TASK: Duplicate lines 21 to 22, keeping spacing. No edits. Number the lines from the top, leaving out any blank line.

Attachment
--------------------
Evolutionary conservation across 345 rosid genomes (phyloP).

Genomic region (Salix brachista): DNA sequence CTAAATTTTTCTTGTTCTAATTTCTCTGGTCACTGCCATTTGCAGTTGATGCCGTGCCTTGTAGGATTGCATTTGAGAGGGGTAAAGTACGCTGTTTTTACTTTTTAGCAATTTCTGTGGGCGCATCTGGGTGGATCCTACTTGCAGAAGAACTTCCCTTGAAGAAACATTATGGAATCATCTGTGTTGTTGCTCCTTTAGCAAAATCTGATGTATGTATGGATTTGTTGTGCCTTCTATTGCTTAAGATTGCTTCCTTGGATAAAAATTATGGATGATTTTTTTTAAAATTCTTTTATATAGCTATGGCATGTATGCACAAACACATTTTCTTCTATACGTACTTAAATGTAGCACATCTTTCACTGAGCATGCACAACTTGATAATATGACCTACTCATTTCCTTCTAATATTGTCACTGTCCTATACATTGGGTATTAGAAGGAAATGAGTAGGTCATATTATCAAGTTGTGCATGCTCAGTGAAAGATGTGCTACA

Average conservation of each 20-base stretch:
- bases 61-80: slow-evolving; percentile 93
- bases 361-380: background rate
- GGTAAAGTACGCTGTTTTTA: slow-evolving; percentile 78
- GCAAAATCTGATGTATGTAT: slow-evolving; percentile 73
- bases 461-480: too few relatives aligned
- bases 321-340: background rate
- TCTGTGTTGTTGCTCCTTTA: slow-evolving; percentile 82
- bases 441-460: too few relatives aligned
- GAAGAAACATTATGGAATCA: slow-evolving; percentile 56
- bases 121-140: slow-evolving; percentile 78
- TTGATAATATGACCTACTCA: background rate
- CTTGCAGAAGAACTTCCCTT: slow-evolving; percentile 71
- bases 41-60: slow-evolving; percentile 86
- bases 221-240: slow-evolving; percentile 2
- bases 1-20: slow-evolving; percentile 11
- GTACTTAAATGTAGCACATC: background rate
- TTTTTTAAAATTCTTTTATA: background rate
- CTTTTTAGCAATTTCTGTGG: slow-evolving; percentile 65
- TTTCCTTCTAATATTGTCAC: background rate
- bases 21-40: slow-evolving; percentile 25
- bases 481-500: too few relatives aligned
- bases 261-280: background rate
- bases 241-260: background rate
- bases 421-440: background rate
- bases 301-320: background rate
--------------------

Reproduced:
- CTTTTTAGCAATTTCTGTGG: slow-evolving; percentile 65
- TTTCCTTCTAATATTGTCAC: background rate